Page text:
Why the Jaguar I-Pace Is -- and Isn't -- a Tesla Rival

British luxury automaker Jaguar Cars announced that the U.S. version of its brand-new all-electric I-Pace crossover will start at $69,500 (before incentives) when it arrives here in the second half of 2018.

With the I-Pace, Jaguar becomes the first global automaker to enter the "premium electric vehicles" space created by Silicon Valley upstart Tesla (NASDAQ: TSLA). But is the I-Pace a direct challenger to Tesla's Model X -- or is it something a little different?

What Jaguar said about the U.S. version of the I-Pace

Jaguar, a subsidiary of India's Tata Motors (NYSE: TTM), officially unveiled the production version of the I-Pace last week. The I-Pace is a five-passenger luxury crossover SUV powered entirely by batteries. Today's announcement adds details specific to the U.S. version:

  • As mentioned above, it'll be priced starting at $69,500 before federal and local government incentives.
  • At least for now, the I-Pace will be offered with only one battery option: a 90 kilowatt-hour (kWh) unit.
  • Jaguar expects the I-Pace to have an EPA-estimated range of 240 miles in U.S. trim.
  • It'll go from 0 to 60 miles per hour in 4.5 seconds and have a top speed of 124 miles per hour.
  • The I-Pace can be charged with the Combined Charging System (CCS) "DC Fast" chargers; a 100 kilowatt charger will charge the I-Pace from empty to 80% in about 40 minutes.
  • U.S. Jaguar dealers can place customer orders for the I-Pace now.

The I-Pace will be built at Magna International's Magna-Steyr contract-manufacturing facility in Graz, Austria. It'll begin arriving at U.S. dealers in the second half of 2018.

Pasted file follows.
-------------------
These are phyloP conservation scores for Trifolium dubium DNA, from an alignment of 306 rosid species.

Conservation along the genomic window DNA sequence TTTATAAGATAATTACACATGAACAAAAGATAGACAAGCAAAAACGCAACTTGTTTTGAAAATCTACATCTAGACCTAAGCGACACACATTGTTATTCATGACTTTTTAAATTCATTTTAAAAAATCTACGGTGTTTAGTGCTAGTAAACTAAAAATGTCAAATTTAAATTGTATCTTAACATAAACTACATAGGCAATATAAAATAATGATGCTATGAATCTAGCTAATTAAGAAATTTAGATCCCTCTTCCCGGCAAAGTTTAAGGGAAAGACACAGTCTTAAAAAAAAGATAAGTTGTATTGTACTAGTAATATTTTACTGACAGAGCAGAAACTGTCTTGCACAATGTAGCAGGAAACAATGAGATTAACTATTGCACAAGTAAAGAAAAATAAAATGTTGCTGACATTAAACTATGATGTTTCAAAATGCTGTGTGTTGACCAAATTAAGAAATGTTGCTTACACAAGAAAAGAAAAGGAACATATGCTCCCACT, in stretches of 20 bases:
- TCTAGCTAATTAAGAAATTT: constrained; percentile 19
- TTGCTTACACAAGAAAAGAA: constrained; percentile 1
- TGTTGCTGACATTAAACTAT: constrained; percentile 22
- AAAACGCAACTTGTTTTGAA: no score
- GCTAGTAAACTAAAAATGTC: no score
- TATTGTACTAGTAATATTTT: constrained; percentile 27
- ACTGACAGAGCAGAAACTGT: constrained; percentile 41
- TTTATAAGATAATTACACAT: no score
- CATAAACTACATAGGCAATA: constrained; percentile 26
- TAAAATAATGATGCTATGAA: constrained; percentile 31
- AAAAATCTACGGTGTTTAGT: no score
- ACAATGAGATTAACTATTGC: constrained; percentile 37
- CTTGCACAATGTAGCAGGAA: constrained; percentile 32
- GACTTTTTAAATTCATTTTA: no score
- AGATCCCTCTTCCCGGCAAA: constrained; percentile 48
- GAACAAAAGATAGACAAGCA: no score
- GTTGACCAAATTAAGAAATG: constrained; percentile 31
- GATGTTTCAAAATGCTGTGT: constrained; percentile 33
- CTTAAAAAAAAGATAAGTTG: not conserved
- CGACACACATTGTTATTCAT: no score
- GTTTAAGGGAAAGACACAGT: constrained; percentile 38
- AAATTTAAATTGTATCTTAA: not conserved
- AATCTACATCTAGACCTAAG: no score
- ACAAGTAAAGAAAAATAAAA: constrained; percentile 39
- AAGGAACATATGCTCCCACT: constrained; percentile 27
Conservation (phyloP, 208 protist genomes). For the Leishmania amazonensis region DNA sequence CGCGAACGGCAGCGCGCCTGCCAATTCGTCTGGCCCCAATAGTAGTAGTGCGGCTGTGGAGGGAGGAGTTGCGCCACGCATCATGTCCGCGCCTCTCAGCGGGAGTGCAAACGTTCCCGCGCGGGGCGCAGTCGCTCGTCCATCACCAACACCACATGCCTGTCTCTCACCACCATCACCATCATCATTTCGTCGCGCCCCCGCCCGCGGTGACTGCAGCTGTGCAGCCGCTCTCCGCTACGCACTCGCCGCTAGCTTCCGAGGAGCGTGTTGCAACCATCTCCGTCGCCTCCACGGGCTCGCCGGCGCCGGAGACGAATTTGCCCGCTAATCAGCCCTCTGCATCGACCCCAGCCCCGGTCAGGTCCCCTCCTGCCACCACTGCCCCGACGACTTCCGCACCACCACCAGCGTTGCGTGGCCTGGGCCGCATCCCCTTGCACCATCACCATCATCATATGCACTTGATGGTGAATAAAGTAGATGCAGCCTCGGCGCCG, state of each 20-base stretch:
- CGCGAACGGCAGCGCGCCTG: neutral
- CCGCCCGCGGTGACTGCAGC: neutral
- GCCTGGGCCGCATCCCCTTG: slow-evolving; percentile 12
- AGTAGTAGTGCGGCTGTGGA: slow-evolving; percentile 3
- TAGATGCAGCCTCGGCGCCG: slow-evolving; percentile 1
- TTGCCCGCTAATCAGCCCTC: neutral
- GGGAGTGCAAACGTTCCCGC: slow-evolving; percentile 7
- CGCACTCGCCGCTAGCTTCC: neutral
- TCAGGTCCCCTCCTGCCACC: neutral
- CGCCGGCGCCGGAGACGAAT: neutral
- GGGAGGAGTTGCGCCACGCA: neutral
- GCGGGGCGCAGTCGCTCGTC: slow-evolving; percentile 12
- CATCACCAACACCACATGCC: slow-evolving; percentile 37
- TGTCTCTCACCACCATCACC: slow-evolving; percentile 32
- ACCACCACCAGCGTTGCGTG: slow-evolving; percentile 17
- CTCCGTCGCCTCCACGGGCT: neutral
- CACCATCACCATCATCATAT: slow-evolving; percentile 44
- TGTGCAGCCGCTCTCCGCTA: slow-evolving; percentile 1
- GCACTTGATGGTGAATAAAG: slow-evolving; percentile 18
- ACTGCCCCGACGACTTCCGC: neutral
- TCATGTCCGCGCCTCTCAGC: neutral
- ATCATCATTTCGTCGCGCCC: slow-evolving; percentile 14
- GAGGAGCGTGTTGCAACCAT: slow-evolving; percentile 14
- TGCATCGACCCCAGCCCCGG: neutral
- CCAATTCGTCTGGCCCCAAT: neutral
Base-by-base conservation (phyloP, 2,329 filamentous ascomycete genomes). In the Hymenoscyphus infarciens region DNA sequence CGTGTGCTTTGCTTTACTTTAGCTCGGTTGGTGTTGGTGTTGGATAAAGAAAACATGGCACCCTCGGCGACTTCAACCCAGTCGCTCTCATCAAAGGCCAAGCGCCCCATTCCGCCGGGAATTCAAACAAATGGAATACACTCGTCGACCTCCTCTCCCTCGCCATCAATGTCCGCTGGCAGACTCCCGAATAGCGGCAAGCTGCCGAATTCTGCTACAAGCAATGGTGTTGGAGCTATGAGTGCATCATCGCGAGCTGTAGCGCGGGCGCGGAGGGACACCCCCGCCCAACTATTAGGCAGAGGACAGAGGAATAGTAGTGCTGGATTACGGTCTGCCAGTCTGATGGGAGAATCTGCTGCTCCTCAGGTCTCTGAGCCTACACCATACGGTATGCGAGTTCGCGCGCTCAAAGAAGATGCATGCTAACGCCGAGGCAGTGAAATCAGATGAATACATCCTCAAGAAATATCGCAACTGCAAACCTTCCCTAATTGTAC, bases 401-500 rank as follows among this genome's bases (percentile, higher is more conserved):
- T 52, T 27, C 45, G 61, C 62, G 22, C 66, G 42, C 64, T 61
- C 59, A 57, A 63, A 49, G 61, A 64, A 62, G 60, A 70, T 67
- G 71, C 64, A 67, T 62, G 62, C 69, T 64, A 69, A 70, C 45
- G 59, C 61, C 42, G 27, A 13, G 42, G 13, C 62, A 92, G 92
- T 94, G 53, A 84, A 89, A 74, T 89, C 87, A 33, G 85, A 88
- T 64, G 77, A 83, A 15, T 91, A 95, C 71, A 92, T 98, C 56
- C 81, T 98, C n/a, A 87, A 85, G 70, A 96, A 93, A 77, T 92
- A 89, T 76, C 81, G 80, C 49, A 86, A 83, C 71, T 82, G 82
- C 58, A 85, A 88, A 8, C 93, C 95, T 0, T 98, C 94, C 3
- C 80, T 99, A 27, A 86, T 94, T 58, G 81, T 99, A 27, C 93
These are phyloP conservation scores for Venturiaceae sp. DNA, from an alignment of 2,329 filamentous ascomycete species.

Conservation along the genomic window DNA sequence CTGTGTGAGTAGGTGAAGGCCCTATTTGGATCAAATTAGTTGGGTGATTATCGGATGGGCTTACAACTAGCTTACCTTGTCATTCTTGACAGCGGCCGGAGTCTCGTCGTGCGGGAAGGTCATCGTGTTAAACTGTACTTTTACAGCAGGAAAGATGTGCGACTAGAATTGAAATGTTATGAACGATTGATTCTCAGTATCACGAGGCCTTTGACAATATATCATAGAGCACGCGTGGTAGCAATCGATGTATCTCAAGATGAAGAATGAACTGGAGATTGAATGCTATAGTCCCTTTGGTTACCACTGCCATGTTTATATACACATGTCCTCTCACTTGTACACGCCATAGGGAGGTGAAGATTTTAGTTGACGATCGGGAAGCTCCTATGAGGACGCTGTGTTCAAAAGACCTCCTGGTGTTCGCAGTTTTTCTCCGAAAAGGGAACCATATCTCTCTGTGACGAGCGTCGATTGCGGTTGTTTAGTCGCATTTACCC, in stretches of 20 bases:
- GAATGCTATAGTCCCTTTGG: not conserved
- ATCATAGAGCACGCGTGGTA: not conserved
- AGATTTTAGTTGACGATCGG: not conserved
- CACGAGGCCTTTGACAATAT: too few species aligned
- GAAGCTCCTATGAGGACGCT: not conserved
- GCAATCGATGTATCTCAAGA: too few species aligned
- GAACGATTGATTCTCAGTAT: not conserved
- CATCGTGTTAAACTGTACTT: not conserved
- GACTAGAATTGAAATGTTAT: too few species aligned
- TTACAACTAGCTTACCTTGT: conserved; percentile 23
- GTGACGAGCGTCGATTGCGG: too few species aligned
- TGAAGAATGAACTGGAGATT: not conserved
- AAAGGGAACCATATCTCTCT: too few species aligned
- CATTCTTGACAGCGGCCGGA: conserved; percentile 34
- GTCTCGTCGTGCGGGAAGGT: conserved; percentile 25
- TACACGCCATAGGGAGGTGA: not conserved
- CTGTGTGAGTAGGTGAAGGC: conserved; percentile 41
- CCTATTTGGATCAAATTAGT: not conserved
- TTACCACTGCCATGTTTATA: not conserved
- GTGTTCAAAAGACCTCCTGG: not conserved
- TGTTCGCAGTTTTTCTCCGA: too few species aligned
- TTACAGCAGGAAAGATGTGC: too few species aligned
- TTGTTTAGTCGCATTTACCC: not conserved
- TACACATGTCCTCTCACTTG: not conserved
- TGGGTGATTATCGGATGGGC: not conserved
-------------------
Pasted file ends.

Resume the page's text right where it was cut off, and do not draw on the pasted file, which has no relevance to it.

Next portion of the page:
How the I-Pace compares with Tesla's Model X

While Jaguar hasn't been shy about talking up comparisons to Tesla, the I-Pace isn't quite a Model X challenger. For starters, the I-Pace is a size smaller than the Tesla: Its overall length is 14 inches shorter, it's almost 7 inches narrower (with mirrors folded on both), and its low-slung roofline is 4.7 inches lower than the Model X's.

Both come standard with seating for five, but the Model X can be ordered with a third row of seats that allows for up to seven passengers. Tesla claims an overall cargo capacity of 66 cubic feet for the Model X, while Jaguar says the I-Pace can hold 40.58 cubic feet with the rear seat folded.

Most significantly, the I-Pace is also less expensive than the Model X, at least when comparing base trim to base trim. The I-Pace's starting price is exactly $10,000 less than that of the least expensive Model X variant, the 75D.

The range numbers are very close, but the Jaguar will win a stoplight drag race. The Model X 75D has a rated range of 237 miles and will do 0 to 60 miles per hour in 4.9 seconds, lagging the I-Pace by 3 miles (which isn't significant) and 0.4 seconds (which might be).

(Tesla fans will surely want to remind me that the Model X is available with a lot more performance in hot P100D trim. But we should note that the P100D starts at $140,000, which is twice the staring price of the I-Pace.)

Both the Jaguar and the Tesla are dual-motor all-wheel-drive designs. The Tesla is available in three trim levels, with increasing amounts of range and/or performance. Jaguar plans to offer the I-Pace in three levels of trim, but for now at least, all will have the same battery pack and performance.

So, is the I-Pace a competitor to the Model X?

Yes and no. On one hand, if you want an upscale electric SUV, these are the only choices right now, and they're similar enough that there will probably be many buyers who could happily live with either.

Jaguar hasn't been shy about making the comparison. But it did acknowledge on Tuesday that the I-Pace is really something a bit different, saying the I-Pace "establishes a new mid-size premium battery electric vehicle (BEV) segment."

That seems about right. But whatever it is, the I-Pace looks set to give Tesla its first big challenge -- and it looks like a very serious contender.

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John Rosevear has no position in any of the stocks mentioned. The Motley Fool owns shares of and recommends Tesla. The Motley Fool has a disclosure policy.